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Financial Times

Italy's judicial reform bill hits trouble



The centre-right Italian government's efforts to pass a controversial bill on judicial reform are running into unexpected trouble after some pro-government members of parliament cast votes on behalf of absent colleagues to push the bill through. Opposition deputies in the Senate, or upper house of parliament, say the Senate's adoption of the bill last Thursday should be declared invalid because it is possible the chamber would have lacked a quorum without the casting of irregular votes.
The legislation, known as the Cirami bill, would allow defendants to ask for their cases to be moved to different courts if there are grounds for suspicion that their trial judges are biased against them.
Italy's centre-left opposition views the bill as tailor-made for Silvio Berlusconi, the prime minister, and Cesare Previti, a close aide, who have been on trial in Milan on charges that they bribed judges in the 1980s. Mr Berlusconi, Mr Previti and their supporters say leftwing magistrates in Milan are conducting a political vendetta against them.
The Senate vote embarrassed the government because at least two dozen senators were caught on video pressing electronic voting buttons that belonged to absent colleagues. But the quality of Italian parliamentary politics in general was placed in question when it emerged that the problem of "pianists", or legislators who "play a tune" on behalf of their colleagues, is nothing new.
"The phenomenon of 'pianists' is a bad, deplorable habit which affects all the parliamentary groups," said Clemente Mastella, a centrist opposition deputy. "This time, however, it has overstepped all limits." Marcello Pera, the Senate speaker, ruled that the vote had taken place legally but at least one prominent politician from a government party made clear his doubts. "The spectacle offered by the 'pianists' in the Senate was, to say the least, painful," said Marco Follini, leader of the Christian Democratic Centre (CCD). "I hope that those on our side who voted on behalf of their colleagues say they are sorry. If they don't, I'm saying sorry for them."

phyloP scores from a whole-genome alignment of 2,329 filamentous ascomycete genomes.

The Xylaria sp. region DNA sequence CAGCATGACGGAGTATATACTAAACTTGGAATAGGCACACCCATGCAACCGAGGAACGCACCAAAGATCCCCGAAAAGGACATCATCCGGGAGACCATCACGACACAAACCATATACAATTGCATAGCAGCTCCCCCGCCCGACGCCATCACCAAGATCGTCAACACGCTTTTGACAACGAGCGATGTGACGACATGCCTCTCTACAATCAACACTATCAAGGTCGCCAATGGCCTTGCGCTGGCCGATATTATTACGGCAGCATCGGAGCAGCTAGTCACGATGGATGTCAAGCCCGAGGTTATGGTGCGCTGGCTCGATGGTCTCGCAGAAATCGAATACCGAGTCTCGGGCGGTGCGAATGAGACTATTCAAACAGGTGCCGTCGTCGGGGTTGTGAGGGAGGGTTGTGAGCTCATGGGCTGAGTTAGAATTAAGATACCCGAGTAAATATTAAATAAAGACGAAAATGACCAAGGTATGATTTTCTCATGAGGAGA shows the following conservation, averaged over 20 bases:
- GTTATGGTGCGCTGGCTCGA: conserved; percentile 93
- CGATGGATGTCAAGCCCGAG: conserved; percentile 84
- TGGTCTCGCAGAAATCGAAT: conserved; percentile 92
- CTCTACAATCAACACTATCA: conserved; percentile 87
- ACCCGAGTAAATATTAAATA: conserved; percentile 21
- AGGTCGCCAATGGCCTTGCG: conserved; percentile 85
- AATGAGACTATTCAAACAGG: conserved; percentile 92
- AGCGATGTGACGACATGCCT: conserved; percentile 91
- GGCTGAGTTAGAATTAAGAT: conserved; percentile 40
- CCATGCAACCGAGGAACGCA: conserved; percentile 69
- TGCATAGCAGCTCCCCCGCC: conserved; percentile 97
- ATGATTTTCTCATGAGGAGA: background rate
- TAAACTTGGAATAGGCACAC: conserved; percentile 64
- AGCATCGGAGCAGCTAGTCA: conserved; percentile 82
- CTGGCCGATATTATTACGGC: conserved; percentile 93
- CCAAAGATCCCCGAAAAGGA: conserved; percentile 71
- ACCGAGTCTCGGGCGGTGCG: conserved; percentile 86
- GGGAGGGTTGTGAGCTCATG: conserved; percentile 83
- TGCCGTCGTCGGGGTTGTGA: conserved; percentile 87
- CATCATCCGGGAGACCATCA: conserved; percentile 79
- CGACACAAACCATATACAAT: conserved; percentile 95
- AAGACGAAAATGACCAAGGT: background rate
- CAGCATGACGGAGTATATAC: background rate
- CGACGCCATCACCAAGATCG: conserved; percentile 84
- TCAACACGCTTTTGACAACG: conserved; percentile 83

By creating distance between the CCD and other parties in Mr Berlusconi's government, Mr Follini's apology may add more mistrust to the complex political relationships inside the ruling coalition.
Mr Follini and his colleagues were outraged recently when Umberto Bossi, leader of the populist Northern League, called the Christian Democrats, who once dominated Italian governments, "thieves".
Mr Berlusconi had to calm the situation by declaring the ex-Christian Democrats in his government were indispensable to his coalition.
The future of the Cirami bill, meanwhile, remains uncertain. The Senate's version of the bill was slightly different from that passed earlier this month by the Chamber of Deputies, the lower house of parliament. The Senate's version will therefore return to the Chamber, where a final vote is expected in November. However, the uproar over the circumstances of the Senate vote means that a legal challenge to the bill cannot be ruled out.

Tony Barber

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